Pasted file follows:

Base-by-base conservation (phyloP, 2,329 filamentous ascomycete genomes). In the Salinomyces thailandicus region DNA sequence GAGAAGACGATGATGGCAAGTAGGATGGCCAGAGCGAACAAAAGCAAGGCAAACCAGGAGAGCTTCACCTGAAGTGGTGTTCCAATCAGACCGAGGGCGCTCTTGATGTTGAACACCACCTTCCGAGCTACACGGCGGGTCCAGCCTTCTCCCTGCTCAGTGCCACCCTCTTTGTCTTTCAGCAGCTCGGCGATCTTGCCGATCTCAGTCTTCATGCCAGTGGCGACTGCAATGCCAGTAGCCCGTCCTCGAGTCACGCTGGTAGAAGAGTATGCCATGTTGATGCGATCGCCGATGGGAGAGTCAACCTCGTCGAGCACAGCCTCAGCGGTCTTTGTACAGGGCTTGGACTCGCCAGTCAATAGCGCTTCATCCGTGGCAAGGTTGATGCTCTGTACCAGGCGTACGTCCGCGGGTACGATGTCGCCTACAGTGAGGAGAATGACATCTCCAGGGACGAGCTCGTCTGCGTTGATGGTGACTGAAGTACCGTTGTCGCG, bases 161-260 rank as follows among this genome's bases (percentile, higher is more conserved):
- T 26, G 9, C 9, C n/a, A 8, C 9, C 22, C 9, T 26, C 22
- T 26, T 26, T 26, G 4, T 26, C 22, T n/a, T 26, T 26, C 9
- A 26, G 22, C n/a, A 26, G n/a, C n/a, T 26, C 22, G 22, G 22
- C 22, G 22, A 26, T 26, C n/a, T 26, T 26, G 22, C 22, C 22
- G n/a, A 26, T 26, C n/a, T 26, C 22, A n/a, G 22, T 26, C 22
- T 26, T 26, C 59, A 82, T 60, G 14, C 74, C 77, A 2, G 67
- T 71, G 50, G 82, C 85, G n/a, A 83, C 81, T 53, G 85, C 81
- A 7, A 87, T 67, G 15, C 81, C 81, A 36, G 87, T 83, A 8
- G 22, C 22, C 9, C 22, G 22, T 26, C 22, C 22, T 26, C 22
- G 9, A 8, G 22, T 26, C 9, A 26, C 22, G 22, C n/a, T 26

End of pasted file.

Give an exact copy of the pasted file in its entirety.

Base-by-base conservation (phyloP, 2,329 filamentous ascomycete genomes). In the Salinomyces thailandicus region DNA sequence GAGAAGACGATGATGGCAAGTAGGATGGCCAGAGCGAACAAAAGCAAGGCAAACCAGGAGAGCTTCACCTGAAGTGGTGTTCCAATCAGACCGAGGGCGCTCTTGATGTTGAACACCACCTTCCGAGCTACACGGCGGGTCCAGCCTTCTCCCTGCTCAGTGCCACCCTCTTTGTCTTTCAGCAGCTCGGCGATCTTGCCGATCTCAGTCTTCATGCCAGTGGCGACTGCAATGCCAGTAGCCCGTCCTCGAGTCACGCTGGTAGAAGAGTATGCCATGTTGATGCGATCGCCGATGGGAGAGTCAACCTCGTCGAGCACAGCCTCAGCGGTCTTTGTACAGGGCTTGGACTCGCCAGTCAATAGCGCTTCATCCGTGGCAAGGTTGATGCTCTGTACCAGGCGTACGTCCGCGGGTACGATGTCGCCTACAGTGAGGAGAATGACATCTCCAGGGACGAGCTCGTCTGCGTTGATGGTGACTGAAGTACCGTTGTCGCG, bases 161-260 rank as follows among this genome's bases (percentile, higher is more conserved):
- T 26, G 9, C 9, C n/a, A 8, C 9, C 22, C 9, T 26, C 22
- T 26, T 26, T 26, G 4, T 26, C 22, T n/a, T 26, T 26, C 9
- A 26, G 22, C n/a, A 26, G n/a, C n/a, T 26, C 22, G 22, G 22
- C 22, G 22, A 26, T 26, C n/a, T 26, T 26, G 22, C 22, C 22
- G n/a, A 26, T 26, C n/a, T 26, C 22, A n/a, G 22, T 26, C 22
- T 26, T 26, C 59, A 82, T 60, G 14, C 74, C 77, A 2, G 67
- T 71, G 50, G 82, C 85, G n/a, A 83, C 81, T 53, G 85, C 81
- A 7, A 87, T 67, G 15, C 81, C 81, A 36, G 87, T 83, A 8
- G 22, C 22, C 9, C 22, G 22, T 26, C 22, C 22, T 26, C 22
- G 9, A 8, G 22, T 26, C 9, A 26, C 22, G 22, C n/a, T 26